All that happened was more investors were willing to pay a higher price. In the vast majority of cases, no underlying value was added to these assets, just more sheep willing to pay higher prices, which resulted in the market cap skyrocketing. As the market cap skyrockets, more sheep mistakenly believe the asset to have increasing value, and the cycle continues.
The critical takeaway. Market cap is about price, and the price has NOTHING to do with value. It’s just a multiplication of the last transaction price by the circulating supply, and, therefore, has no use when trying to assess value.
Market cap only reflects the last transaction price
The market cap of a cryptocurrency or token is about price, not value, which misleads many investors. But it’s more than that. Market cap only reflects the last transaction price multiplied by the circulating supply.
When you compute this, all you’re doing is multiplying the price that the last purchaser paid by the circulating supply, which gives you an irrelevant number with no meaning. The price of the latest transaction ceases to exist as soon as it is completed, all previous transactions have a different price and those made right after will be priced differently as well.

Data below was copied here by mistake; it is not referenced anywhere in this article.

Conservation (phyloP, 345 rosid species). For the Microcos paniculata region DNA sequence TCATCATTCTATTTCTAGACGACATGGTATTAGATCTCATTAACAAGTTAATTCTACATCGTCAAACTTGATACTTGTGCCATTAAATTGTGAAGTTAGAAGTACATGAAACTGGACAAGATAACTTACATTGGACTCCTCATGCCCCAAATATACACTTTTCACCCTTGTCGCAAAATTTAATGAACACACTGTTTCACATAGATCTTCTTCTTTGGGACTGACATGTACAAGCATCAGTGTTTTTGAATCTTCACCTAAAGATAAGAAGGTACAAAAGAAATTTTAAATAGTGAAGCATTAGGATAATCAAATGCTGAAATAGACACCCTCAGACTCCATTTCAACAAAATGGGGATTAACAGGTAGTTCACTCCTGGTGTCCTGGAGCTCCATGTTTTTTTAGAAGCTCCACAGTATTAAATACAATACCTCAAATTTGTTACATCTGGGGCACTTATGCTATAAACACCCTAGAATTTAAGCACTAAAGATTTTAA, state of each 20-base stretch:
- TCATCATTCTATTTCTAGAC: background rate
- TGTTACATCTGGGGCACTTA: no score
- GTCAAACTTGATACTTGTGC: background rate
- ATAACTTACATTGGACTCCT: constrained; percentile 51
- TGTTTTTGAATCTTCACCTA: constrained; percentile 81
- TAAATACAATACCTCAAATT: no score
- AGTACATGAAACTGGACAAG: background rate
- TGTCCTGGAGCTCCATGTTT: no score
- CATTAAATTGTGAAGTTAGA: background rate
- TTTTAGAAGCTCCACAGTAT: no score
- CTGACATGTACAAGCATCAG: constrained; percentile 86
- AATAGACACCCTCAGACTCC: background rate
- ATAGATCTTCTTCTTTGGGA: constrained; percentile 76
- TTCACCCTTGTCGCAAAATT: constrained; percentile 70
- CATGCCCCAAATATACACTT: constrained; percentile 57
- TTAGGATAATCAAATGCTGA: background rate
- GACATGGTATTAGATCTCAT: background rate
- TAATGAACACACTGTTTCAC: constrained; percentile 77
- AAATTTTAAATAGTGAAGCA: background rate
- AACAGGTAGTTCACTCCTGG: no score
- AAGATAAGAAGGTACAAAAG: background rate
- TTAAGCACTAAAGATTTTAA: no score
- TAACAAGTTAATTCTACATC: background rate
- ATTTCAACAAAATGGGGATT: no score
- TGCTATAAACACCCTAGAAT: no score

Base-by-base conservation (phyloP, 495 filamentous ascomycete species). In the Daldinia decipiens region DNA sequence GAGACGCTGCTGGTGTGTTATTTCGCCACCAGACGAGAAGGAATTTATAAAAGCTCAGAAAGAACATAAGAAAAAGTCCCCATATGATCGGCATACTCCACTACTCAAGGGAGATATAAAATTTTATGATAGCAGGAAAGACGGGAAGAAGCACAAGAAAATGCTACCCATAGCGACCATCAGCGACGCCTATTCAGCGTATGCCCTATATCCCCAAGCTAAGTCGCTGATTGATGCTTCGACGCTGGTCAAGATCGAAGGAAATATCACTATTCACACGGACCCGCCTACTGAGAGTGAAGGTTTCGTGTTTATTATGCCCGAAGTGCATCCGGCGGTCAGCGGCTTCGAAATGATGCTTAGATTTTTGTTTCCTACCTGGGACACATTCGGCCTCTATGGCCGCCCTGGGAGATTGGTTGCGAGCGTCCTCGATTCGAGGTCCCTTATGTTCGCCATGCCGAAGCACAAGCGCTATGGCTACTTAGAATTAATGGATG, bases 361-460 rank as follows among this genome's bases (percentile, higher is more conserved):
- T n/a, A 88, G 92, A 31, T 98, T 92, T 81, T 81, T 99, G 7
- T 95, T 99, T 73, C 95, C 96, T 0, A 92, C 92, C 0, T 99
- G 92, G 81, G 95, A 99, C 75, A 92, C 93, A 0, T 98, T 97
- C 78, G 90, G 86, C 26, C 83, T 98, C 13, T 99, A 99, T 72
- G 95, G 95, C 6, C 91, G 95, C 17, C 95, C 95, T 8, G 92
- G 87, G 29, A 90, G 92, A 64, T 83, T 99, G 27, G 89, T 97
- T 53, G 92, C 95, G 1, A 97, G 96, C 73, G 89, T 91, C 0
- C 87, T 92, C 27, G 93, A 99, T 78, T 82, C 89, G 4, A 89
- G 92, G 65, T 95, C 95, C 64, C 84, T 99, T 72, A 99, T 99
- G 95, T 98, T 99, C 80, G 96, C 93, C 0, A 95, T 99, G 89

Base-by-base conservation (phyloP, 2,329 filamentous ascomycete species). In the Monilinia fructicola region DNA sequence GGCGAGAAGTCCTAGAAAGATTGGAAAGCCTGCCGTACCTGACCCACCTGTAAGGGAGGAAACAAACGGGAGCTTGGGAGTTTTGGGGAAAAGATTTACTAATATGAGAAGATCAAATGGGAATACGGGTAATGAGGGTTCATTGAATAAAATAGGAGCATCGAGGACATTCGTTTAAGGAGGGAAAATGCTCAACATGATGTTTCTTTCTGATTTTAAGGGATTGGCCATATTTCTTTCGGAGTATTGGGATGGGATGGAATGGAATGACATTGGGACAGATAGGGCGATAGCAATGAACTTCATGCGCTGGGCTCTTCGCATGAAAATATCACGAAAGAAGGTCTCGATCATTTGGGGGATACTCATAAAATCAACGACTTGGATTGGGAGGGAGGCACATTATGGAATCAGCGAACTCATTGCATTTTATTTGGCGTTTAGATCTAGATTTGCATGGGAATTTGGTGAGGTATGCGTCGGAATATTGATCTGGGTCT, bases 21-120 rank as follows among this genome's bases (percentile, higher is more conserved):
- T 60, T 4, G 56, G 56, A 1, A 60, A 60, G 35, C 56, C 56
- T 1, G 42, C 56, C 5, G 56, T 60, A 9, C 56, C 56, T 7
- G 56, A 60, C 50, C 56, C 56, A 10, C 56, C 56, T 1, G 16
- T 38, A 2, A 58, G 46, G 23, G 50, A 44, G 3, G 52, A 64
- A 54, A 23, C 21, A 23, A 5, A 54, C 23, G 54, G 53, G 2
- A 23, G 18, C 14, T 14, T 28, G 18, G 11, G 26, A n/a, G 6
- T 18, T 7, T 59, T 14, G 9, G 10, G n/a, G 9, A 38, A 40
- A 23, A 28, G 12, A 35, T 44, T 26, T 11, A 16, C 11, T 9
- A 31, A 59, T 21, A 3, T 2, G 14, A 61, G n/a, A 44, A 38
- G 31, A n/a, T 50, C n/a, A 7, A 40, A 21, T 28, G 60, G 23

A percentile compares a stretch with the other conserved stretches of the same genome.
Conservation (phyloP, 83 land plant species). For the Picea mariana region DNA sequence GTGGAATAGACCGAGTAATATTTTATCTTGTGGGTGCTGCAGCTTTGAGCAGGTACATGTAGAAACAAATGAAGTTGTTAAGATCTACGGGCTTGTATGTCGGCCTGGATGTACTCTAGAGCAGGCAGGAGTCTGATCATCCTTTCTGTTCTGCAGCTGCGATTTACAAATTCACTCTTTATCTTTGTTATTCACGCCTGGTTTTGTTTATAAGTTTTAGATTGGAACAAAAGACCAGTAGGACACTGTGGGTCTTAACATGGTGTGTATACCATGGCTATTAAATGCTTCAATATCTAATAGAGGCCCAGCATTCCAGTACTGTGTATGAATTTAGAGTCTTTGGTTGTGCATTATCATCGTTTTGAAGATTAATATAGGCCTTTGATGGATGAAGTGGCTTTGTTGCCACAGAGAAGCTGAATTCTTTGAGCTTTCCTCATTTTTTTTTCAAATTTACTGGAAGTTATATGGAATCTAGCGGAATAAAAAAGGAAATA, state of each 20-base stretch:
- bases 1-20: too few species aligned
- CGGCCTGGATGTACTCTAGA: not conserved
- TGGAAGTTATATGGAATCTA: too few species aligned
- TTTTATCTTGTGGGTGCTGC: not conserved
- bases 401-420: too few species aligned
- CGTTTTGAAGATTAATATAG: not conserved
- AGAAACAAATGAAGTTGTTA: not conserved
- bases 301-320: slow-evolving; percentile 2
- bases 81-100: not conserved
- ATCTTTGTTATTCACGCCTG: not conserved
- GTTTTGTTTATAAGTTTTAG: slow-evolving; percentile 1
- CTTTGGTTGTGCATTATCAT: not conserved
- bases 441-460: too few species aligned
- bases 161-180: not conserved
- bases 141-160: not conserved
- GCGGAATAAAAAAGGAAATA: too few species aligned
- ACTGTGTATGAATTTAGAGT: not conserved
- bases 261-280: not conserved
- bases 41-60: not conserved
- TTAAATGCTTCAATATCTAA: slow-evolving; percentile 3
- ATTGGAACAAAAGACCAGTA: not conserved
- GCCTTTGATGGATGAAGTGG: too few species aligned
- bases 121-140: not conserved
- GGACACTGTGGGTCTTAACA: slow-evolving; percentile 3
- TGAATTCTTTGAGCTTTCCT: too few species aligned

In other words, the outcome of the market cap calculation applies to a specific moment in time. Yet it assumes all sellers, buyers, and even all holders, including those that aren’t selling or buying, are at the last transaction price. To calculate market cap, a pointless task anyway, you’d have to calculate what everyone who has ever invested actually paid and total it all up. But even this would be inaccurate and misleading because of issues with circulating supply.
Circulating supply is over accounted
Circulating supply has several issues that impact market cap. Coin-Market-Cap defines circulating supply as:
“the best approximation of the number of coins that are circulating in the market and in the general public’s hands.”
This is an oversimplification and misleading for investors. The problem is that it’s hard to tell how much of a coin or token’s supply is available for trading at any given time. Sites like Coin-Market-Cap do not exclude lost coins from the circulating supply count because there is no way to know how many are lost.
Take Bitcoin, for example. It’s estimated there are approximately 3 to 4 million lost Bitcoins. If these get taken into account, the circulating supply of Bitcoin wouldn’t be the 17,425,512 BTC at the time of this writing, but rather around 13.5 to 14 million, which would reduce the market cap considerably. Furthermore, the circulating supply doesn’t take into account illiquid coins or tokens in long-term storage. Much of the current Bitcoin supply is made up of bitcoins that have been inactive for more than a year.
Market cap doesn’t represent real money invested
Market cap does not represent how much money has been pumped into a coin or token. In fact, this could not be further from the truth. If, for example, a market cap rises or falls by $100 million, it doesn’t mean $100 million has entered or exited from the asset.